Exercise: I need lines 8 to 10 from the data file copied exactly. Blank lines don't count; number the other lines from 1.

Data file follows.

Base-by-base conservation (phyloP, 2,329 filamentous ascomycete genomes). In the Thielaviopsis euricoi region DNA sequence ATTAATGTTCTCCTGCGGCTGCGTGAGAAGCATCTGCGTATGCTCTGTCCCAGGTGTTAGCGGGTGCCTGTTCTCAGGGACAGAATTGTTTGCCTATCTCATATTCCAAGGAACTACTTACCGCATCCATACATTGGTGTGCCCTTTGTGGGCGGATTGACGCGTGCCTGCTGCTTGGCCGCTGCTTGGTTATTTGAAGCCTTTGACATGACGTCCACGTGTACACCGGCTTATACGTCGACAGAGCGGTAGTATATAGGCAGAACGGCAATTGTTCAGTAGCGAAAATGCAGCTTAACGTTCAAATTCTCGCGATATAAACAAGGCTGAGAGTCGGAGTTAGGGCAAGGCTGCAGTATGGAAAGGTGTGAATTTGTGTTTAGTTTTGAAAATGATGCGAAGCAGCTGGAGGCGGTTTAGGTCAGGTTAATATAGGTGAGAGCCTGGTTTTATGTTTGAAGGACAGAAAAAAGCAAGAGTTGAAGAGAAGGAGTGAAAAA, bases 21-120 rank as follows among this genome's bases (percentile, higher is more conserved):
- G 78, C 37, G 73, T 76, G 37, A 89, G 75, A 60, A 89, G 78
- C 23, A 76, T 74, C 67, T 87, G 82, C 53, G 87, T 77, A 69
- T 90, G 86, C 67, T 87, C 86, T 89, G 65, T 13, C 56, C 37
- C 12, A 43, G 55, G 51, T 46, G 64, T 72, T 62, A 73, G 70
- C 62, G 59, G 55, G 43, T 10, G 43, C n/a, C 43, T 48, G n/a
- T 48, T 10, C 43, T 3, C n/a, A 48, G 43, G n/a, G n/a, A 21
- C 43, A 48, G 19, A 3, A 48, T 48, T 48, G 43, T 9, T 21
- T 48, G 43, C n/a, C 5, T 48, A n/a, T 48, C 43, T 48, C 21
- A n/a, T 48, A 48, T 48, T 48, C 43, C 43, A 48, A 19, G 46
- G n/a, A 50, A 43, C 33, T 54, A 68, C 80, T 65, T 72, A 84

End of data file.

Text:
- C 43, A 48, G 19, A 3, A 48, T 48, T 48, G 43, T 9, T 21
- T 48, G 43, C n/a, C 5, T 48, A n/a, T 48, C 43, T 48, C 21
- A n/a, T 48, A 48, T 48, T 48, C 43, C 43, A 48, A 19, G 46